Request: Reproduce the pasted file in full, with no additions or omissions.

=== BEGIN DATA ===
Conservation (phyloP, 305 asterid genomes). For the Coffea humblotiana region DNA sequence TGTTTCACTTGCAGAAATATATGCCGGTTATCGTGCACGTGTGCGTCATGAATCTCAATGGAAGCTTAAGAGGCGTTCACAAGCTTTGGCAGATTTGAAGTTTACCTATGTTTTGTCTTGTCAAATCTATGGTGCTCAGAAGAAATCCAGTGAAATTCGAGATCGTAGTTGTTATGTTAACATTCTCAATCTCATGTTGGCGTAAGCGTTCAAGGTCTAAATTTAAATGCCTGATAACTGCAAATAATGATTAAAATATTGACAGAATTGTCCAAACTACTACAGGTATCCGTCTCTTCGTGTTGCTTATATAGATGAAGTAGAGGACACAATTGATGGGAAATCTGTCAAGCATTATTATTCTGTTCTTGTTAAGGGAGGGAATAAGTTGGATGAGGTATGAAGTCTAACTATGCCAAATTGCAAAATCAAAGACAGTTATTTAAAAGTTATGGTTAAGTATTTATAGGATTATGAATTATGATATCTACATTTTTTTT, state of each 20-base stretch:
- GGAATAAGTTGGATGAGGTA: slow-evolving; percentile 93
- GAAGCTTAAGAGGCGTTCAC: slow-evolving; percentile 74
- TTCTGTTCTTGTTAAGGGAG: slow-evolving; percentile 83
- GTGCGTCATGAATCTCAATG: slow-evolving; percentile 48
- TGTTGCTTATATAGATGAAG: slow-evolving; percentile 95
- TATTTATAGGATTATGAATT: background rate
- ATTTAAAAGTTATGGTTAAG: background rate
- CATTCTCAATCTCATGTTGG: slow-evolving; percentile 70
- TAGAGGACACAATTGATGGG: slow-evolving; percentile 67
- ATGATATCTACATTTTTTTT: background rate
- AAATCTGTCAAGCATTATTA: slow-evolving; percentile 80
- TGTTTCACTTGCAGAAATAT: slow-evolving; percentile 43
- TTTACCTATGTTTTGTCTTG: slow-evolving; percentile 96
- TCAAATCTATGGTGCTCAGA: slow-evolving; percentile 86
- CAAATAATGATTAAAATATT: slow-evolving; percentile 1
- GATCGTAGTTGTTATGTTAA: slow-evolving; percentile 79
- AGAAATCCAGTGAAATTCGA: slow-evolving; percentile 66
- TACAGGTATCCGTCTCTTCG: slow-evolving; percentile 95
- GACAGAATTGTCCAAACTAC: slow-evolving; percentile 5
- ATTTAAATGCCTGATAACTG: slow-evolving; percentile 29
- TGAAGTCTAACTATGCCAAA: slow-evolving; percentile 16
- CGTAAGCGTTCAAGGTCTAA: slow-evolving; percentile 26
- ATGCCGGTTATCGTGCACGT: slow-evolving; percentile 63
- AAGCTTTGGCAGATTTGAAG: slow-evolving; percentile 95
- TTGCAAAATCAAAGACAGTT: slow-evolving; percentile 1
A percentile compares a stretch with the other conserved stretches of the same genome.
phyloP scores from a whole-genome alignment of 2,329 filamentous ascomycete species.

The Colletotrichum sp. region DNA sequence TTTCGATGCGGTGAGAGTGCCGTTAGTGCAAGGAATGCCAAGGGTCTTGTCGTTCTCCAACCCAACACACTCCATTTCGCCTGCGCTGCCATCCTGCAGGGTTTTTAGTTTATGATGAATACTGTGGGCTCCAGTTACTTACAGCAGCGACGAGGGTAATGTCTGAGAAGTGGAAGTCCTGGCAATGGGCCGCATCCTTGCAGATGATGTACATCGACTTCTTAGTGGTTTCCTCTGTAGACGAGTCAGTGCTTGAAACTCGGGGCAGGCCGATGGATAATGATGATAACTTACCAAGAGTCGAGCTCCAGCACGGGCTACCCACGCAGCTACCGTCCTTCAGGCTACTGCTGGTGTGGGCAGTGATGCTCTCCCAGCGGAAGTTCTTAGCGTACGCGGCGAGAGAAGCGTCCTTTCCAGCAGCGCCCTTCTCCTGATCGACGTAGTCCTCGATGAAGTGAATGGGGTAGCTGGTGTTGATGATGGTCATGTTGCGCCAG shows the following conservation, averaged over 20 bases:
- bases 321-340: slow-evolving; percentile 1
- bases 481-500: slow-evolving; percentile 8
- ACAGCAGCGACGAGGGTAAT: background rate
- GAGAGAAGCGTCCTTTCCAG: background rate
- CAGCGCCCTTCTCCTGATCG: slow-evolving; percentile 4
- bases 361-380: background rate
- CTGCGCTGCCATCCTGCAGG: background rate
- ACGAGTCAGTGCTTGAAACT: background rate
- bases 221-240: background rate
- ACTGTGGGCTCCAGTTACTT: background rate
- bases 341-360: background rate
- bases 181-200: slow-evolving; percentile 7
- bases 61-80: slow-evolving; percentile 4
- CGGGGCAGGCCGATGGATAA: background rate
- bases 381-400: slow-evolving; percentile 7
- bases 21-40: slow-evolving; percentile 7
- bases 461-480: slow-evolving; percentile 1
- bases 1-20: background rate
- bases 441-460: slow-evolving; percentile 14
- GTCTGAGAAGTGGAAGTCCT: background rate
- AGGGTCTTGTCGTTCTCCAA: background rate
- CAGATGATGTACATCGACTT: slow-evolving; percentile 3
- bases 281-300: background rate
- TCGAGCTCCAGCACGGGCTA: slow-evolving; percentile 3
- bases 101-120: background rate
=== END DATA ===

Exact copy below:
Conservation (phyloP, 305 asterid genomes). For the Coffea humblotiana region DNA sequence TGTTTCACTTGCAGAAATATATGCCGGTTATCGTGCACGTGTGCGTCATGAATCTCAATGGAAGCTTAAGAGGCGTTCACAAGCTTTGGCAGATTTGAAGTTTACCTATGTTTTGTCTTGTCAAATCTATGGTGCTCAGAAGAAATCCAGTGAAATTCGAGATCGTAGTTGTTATGTTAACATTCTCAATCTCATGTTGGCGTAAGCGTTCAAGGTCTAAATTTAAATGCCTGATAACTGCAAATAATGATTAAAATATTGACAGAATTGTCCAAACTACTACAGGTATCCGTCTCTTCGTGTTGCTTATATAGATGAAGTAGAGGACACAATTGATGGGAAATCTGTCAAGCATTATTATTCTGTTCTTGTTAAGGGAGGGAATAAGTTGGATGAGGTATGAAGTCTAACTATGCCAAATTGCAAAATCAAAGACAGTTATTTAAAAGTTATGGTTAAGTATTTATAGGATTATGAATTATGATATCTACATTTTTTTT, state of each 20-base stretch:
- GGAATAAGTTGGATGAGGTA: slow-evolving; percentile 93
- GAAGCTTAAGAGGCGTTCAC: slow-evolving; percentile 74
- TTCTGTTCTTGTTAAGGGAG: slow-evolving; percentile 83
- GTGCGTCATGAATCTCAATG: slow-evolving; percentile 48
- TGTTGCTTATATAGATGAAG: slow-evolving; percentile 95
- TATTTATAGGATTATGAATT: background rate
- ATTTAAAAGTTATGGTTAAG: background rate
- CATTCTCAATCTCATGTTGG: slow-evolving; percentile 70
- TAGAGGACACAATTGATGGG: slow-evolving; percentile 67
- ATGATATCTACATTTTTTTT: background rate
- AAATCTGTCAAGCATTATTA: slow-evolving; percentile 80
- TGTTTCACTTGCAGAAATAT: slow-evolving; percentile 43
- TTTACCTATGTTTTGTCTTG: slow-evolving; percentile 96
- TCAAATCTATGGTGCTCAGA: slow-evolving; percentile 86
- CAAATAATGATTAAAATATT: slow-evolving; percentile 1
- GATCGTAGTTGTTATGTTAA: slow-evolving; percentile 79
- AGAAATCCAGTGAAATTCGA: slow-evolving; percentile 66
- TACAGGTATCCGTCTCTTCG: slow-evolving; percentile 95
- GACAGAATTGTCCAAACTAC: slow-evolving; percentile 5
- ATTTAAATGCCTGATAACTG: slow-evolving; percentile 29
- TGAAGTCTAACTATGCCAAA: slow-evolving; percentile 16
- CGTAAGCGTTCAAGGTCTAA: slow-evolving; percentile 26
- ATGCCGGTTATCGTGCACGT: slow-evolving; percentile 63
- AAGCTTTGGCAGATTTGAAG: slow-evolving; percentile 95
- TTGCAAAATCAAAGACAGTT: slow-evolving; percentile 1
A percentile compares a stretch with the other conserved stretches of the same genome.
phyloP scores from a whole-genome alignment of 2,329 filamentous ascomycete species.

The Colletotrichum sp. region DNA sequence TTTCGATGCGGTGAGAGTGCCGTTAGTGCAAGGAATGCCAAGGGTCTTGTCGTTCTCCAACCCAACACACTCCATTTCGCCTGCGCTGCCATCCTGCAGGGTTTTTAGTTTATGATGAATACTGTGGGCTCCAGTTACTTACAGCAGCGACGAGGGTAATGTCTGAGAAGTGGAAGTCCTGGCAATGGGCCGCATCCTTGCAGATGATGTACATCGACTTCTTAGTGGTTTCCTCTGTAGACGAGTCAGTGCTTGAAACTCGGGGCAGGCCGATGGATAATGATGATAACTTACCAAGAGTCGAGCTCCAGCACGGGCTACCCACGCAGCTACCGTCCTTCAGGCTACTGCTGGTGTGGGCAGTGATGCTCTCCCAGCGGAAGTTCTTAGCGTACGCGGCGAGAGAAGCGTCCTTTCCAGCAGCGCCCTTCTCCTGATCGACGTAGTCCTCGATGAAGTGAATGGGGTAGCTGGTGTTGATGATGGTCATGTTGCGCCAG shows the following conservation, averaged over 20 bases:
- bases 321-340: slow-evolving; percentile 1
- bases 481-500: slow-evolving; percentile 8
- ACAGCAGCGACGAGGGTAAT: background rate
- GAGAGAAGCGTCCTTTCCAG: background rate
- CAGCGCCCTTCTCCTGATCG: slow-evolving; percentile 4
- bases 361-380: background rate
- CTGCGCTGCCATCCTGCAGG: background rate
- ACGAGTCAGTGCTTGAAACT: background rate
- bases 221-240: background rate
- ACTGTGGGCTCCAGTTACTT: background rate
- bases 341-360: background rate
- bases 181-200: slow-evolving; percentile 7
- bases 61-80: slow-evolving; percentile 4
- CGGGGCAGGCCGATGGATAA: background rate
- bases 381-400: slow-evolving; percentile 7
- bases 21-40: slow-evolving; percentile 7
- bases 461-480: slow-evolving; percentile 1
- bases 1-20: background rate
- bases 441-460: slow-evolving; percentile 14
- GTCTGAGAAGTGGAAGTCCT: background rate
- AGGGTCTTGTCGTTCTCCAA: background rate
- CAGATGATGTACATCGACTT: slow-evolving; percentile 3
- bases 281-300: background rate
- TCGAGCTCCAGCACGGGCTA: slow-evolving; percentile 3
- bases 101-120: background rate